General English


  • noun the difference in direction between two lines or surfaces measured in degrees



  • The figure or measurement of a figure formed when two planes diverge from a common line.
  • In construction, a common name for an L-shaped metal member.


  • verb to deliver the ball in such a way that it either comes into or goes away from the striker at a considerable angle to the line of the wickets, the effect being typically achieved by means of swing or cut, and/or a bowling position relatively wide of the wicket
    Citation ‘Frank Tyson … says it is clear that the pace bowlers have to go round the wicket, bowl just short of a length, and angle the ball in at the left-hander’s stumps’ (Scyld Berry, Observer 2 January 1983)
  • verb (of the ball) to move into or away from the striker at a considerable angle to the line of the wickets
    Citation ‘He has been deceived into assuming an inswinger which proved to be a leg-cutter … or one which angled the other way off a “green” pitch’ (Arlott 1983)
  • verb to deflect the ball off the bat, usually into the area behind the wicket, with the face of the bat held at an angle to the ball’s line of flight
    Citation ‘Atherton, looking for the single that would have given him his half century, angled a delivery from Fanie de Villiers off the face of the bat towards third man’ (Mike Selvey, Guardian 26 August 1994)

Media Studies

  • noun the main point of focus when covering a story, usually stressed in the headline or introducing paragraph.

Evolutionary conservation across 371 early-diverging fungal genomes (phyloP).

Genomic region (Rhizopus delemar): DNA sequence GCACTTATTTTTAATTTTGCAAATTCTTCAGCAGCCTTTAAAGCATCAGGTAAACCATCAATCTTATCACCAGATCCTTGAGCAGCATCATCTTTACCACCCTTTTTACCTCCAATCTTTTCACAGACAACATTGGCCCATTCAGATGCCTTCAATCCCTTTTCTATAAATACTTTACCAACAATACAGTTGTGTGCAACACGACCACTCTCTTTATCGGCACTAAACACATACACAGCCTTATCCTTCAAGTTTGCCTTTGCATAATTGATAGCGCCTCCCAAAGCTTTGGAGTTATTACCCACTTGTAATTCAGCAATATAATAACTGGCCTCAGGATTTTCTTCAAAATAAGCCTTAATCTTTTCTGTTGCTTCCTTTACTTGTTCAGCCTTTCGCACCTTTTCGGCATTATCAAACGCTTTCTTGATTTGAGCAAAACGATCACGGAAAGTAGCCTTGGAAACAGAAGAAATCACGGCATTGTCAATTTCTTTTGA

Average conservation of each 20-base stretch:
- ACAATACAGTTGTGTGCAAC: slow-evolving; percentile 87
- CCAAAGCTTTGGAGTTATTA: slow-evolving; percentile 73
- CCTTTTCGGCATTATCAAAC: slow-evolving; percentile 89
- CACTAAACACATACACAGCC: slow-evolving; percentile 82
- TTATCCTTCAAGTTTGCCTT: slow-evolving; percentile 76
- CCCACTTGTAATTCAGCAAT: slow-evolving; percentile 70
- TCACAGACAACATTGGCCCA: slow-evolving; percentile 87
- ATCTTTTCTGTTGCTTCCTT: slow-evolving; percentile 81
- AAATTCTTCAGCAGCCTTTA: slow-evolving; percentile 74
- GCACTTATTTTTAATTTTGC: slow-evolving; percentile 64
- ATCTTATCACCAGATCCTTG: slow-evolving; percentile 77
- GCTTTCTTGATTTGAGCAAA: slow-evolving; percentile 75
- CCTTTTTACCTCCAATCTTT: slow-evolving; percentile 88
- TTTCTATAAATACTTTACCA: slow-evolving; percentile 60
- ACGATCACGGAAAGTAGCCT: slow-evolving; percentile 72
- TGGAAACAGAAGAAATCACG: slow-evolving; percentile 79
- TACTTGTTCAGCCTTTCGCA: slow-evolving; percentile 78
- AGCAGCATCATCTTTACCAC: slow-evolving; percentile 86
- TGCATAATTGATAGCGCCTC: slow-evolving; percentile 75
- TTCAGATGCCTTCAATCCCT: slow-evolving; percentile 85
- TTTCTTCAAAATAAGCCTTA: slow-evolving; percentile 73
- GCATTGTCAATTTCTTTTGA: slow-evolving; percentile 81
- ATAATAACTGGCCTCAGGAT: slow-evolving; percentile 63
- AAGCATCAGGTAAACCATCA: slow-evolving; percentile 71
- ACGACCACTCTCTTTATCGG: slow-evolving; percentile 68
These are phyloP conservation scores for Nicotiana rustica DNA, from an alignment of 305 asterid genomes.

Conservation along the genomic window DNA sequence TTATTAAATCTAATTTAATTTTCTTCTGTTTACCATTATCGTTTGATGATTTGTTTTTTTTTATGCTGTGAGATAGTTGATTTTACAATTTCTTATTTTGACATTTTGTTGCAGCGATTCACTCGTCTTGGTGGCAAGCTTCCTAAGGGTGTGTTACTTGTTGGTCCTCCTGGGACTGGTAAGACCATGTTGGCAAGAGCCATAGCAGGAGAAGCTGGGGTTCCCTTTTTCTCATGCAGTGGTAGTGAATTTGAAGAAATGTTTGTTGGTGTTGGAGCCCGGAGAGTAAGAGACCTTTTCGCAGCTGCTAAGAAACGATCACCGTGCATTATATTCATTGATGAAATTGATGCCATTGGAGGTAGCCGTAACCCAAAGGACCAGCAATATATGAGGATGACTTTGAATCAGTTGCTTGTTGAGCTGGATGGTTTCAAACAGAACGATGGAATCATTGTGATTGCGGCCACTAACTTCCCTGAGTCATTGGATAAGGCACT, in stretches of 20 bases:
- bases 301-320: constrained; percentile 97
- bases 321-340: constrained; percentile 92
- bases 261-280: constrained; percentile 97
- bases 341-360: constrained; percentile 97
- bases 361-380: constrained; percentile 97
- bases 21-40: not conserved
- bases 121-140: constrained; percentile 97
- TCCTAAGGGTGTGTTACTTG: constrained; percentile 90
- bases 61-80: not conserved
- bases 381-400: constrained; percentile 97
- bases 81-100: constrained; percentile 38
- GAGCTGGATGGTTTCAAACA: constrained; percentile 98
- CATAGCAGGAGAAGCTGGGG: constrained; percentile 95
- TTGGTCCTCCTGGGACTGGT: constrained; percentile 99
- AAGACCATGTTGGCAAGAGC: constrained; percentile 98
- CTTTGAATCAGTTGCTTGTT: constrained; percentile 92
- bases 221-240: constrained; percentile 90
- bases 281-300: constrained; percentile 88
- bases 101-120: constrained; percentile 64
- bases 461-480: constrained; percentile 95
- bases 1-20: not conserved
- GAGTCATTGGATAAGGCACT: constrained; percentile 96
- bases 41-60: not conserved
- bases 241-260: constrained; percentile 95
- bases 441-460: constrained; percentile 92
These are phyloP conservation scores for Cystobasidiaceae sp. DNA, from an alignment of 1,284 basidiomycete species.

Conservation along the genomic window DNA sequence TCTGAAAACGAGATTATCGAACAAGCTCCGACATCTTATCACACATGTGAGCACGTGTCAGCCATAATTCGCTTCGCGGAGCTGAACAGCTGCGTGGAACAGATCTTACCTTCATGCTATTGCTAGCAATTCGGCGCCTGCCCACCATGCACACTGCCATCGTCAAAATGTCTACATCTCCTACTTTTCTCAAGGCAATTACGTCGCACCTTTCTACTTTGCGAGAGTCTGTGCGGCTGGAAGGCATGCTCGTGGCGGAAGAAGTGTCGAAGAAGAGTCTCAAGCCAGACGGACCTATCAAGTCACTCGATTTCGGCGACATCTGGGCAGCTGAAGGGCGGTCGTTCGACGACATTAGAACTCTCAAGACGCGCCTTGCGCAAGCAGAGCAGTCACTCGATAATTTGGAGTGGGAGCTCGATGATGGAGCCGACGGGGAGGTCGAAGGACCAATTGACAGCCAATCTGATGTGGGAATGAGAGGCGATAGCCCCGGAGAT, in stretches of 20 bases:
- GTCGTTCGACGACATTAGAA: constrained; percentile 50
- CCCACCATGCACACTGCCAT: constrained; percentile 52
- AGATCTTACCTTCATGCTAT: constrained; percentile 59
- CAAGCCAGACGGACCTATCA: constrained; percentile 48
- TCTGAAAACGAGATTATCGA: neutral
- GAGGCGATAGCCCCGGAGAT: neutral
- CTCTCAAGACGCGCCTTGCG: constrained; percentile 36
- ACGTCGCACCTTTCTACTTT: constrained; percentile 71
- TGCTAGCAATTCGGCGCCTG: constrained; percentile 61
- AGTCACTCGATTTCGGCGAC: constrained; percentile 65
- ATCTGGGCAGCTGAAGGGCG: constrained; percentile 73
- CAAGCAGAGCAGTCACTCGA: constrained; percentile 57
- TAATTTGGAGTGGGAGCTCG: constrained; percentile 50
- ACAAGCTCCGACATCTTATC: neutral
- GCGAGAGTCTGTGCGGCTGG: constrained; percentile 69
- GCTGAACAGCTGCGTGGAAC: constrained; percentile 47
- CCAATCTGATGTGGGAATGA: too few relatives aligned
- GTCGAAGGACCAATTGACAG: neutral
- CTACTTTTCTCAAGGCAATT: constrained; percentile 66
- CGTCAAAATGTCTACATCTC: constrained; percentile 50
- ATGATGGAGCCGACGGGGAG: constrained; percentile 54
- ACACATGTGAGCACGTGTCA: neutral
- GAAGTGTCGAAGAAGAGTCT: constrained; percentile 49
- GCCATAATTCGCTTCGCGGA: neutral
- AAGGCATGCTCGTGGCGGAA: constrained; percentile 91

• noun a corner where two sides join

Origin & History of “angle”

there have been two distinct words angle in English. The older is now encountered virtually only in its derivatives, angler and angling, but until the early 19th century an angle was a ‘fishing hook’ (or, by extension, ‘fishing tackle’). It entered the language in the Old English period, and was based on Germanic *angg- (source also of German angel ‘fishing tackle’). An earlier form of the word appears to have been applied by its former inhabitants to a fishhook-shaped area of Schleswig, in the Jutland peninsula; now Angeln, they called it Angul, and so they themselves came to be referred to as Angles. They brought their words with them to England, of course, and so both the country and the language, English, now contain a reminiscence of their fishhooks.

Angle in the sense of a ‘figure formed by two intersecting lines’ entered the language in the 14th century (Chaucer is its first recorded user). It came from Latin angulus ‘corner’, either directly or via French angle. The Latin word was originally a diminutive of *angus, which is related to other words that contain the notion of ‘bending’, such as Greek ágkūra (ultimate source of English anchor) and English ankle. They all go back to Indo-European *angg- ‘bent’, and it has been speculated that the fishhook angle, with its temptingly bent shape, may derive from the same source.